We've found we've found several blogs where people have said that their own home took only 5-10 minutes to burn.

Whether you have 5 minutes or all afternoon, here are quick tasks could save you from a financial heartache down the road.

If You Have 5 Minutes

Test your smoke alarm and carbon monoxide detector . (Follow the manufacturer's instructions.). This should be done at least once a month. Change the battery while you're at it (if you haven't in over six months or so).

Do a fire extinguisher check — make sure they're in their correct locations and fully charged. The dial should be at 100 percent or "full." If it is below those levels, you'll need the extinguisher recharged by a professional (usually listed in the Yellow Pages or ask your fire department).

Program "ICE" in to your cell phone. ICE stands for In Case of Emergency. [WHN page link TK] Simply enter ICE in front of any emergency contacts in your phone's address book - like ICE Erik.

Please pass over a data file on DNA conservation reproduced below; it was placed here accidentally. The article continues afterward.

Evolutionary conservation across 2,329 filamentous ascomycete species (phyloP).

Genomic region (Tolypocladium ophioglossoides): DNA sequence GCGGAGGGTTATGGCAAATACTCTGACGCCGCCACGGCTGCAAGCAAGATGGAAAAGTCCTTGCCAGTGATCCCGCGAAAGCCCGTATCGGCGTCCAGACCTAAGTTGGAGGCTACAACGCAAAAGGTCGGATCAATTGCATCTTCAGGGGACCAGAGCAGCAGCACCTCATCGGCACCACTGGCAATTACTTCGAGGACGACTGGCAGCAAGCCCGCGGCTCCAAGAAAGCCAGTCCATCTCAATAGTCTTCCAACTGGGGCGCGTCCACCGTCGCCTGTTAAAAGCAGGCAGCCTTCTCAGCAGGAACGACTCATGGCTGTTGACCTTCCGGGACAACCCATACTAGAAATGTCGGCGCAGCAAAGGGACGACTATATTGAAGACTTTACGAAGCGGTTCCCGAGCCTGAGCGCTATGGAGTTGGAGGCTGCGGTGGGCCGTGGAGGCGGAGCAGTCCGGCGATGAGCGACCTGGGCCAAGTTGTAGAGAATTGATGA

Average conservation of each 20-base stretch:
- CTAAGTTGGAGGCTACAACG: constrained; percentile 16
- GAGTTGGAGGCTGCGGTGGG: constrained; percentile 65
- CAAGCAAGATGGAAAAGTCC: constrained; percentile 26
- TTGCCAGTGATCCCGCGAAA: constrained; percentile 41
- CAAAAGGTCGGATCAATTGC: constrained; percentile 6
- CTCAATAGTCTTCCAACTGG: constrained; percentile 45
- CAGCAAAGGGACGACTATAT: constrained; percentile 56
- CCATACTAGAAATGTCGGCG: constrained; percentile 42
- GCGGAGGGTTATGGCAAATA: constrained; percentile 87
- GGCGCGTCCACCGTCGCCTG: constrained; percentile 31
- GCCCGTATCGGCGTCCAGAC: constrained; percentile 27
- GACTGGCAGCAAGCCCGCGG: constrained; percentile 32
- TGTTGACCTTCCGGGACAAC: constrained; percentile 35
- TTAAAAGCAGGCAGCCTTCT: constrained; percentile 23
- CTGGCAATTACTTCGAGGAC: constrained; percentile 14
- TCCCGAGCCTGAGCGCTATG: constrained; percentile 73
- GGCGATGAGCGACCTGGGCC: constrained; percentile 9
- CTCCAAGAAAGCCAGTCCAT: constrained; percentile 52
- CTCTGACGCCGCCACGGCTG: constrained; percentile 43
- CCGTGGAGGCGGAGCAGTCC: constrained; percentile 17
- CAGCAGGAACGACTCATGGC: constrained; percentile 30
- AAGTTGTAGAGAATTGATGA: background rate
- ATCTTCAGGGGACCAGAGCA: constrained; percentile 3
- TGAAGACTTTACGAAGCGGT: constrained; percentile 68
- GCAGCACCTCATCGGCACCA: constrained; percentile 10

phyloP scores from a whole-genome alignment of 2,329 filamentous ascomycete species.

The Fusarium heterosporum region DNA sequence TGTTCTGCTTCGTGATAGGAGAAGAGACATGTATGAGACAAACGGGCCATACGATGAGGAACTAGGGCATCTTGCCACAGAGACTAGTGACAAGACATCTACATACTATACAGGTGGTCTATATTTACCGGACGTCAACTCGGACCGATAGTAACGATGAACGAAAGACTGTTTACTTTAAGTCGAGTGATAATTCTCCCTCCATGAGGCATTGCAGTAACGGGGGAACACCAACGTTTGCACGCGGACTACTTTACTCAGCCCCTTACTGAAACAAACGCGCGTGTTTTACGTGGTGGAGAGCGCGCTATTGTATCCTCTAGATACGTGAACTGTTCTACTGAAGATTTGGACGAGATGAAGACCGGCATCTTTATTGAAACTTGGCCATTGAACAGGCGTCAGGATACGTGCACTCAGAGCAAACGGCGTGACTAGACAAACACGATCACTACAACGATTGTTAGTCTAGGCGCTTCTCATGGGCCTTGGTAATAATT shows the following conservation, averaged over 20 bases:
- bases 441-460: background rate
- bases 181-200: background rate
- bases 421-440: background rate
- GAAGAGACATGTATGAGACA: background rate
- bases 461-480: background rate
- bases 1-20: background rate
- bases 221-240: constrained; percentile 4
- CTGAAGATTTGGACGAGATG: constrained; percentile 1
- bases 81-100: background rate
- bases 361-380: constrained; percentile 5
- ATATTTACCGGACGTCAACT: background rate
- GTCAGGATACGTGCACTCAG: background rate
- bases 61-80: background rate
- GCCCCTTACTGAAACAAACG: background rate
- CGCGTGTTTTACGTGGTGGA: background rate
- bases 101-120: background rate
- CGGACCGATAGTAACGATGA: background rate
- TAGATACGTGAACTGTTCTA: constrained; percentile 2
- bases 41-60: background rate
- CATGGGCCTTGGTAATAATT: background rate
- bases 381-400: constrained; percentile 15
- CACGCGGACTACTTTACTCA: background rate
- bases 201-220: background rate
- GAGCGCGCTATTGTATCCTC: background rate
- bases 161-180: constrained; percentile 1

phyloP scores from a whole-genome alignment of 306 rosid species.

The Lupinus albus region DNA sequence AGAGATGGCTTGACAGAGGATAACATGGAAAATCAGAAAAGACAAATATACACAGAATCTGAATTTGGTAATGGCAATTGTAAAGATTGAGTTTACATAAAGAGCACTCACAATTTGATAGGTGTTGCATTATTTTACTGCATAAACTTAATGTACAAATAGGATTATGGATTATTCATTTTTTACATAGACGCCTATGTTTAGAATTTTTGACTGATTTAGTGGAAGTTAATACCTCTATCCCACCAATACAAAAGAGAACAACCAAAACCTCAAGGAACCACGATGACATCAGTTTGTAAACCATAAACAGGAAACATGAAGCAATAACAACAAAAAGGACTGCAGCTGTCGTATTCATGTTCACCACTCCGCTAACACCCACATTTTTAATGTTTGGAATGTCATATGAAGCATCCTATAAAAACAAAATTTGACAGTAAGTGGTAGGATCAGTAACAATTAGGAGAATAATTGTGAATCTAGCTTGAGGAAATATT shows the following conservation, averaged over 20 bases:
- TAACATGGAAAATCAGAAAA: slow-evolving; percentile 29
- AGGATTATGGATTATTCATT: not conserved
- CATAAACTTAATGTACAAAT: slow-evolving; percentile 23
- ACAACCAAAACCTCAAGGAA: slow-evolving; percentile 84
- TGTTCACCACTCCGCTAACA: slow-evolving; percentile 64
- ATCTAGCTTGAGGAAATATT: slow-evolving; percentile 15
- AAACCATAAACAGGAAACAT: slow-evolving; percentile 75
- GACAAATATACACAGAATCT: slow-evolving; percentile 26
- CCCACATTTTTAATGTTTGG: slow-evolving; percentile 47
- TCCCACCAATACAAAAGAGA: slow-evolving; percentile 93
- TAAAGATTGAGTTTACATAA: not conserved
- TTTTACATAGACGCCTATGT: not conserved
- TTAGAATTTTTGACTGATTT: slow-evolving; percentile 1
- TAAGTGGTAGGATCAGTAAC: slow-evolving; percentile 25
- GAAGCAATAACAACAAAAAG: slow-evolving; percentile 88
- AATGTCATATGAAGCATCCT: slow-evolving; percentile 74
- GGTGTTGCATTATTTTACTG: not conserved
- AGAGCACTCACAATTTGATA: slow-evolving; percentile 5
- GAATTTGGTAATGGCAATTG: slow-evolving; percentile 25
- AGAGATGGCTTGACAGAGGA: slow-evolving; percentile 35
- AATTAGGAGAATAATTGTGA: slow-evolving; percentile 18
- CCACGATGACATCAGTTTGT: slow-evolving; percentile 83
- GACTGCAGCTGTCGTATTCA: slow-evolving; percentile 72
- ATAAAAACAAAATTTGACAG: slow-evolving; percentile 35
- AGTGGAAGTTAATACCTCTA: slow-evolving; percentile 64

If You Have 10 Minutes

Choose a meeting spot for the family to meet outside the house. (If you choose a neighbor's house, make sure all family members know the neighbor's address and phone number. And be sure to tell the neighbor they are 'it'!)

WHN Tip: Find That Favorite Tree
Neighbors too far away? Have your kids choose a favorite tree away from the home and on the lawn as your meeting place. Remind them to stay there and wait until the firefighters say it's OK to move. Make sure the spot is away from the road and driveway - first responder vehicles will drive on these.

Review other emergency plans.

Go through the fire and disaster emergency response plan for your children's school or day-care center, as well as other places where your family spends time.

Talk about these plans with everyone in the family.

If You Have 1 Hour


Make emergency information cards [WHN page link TK] for each person in your family. These health "business" cards list important contact details, allergies and special needs. Handy for babysitters, teachers or child care providers, these cards can be easily laminated and can be placed inside backpacks, briefcases, purses or near a phone in your house.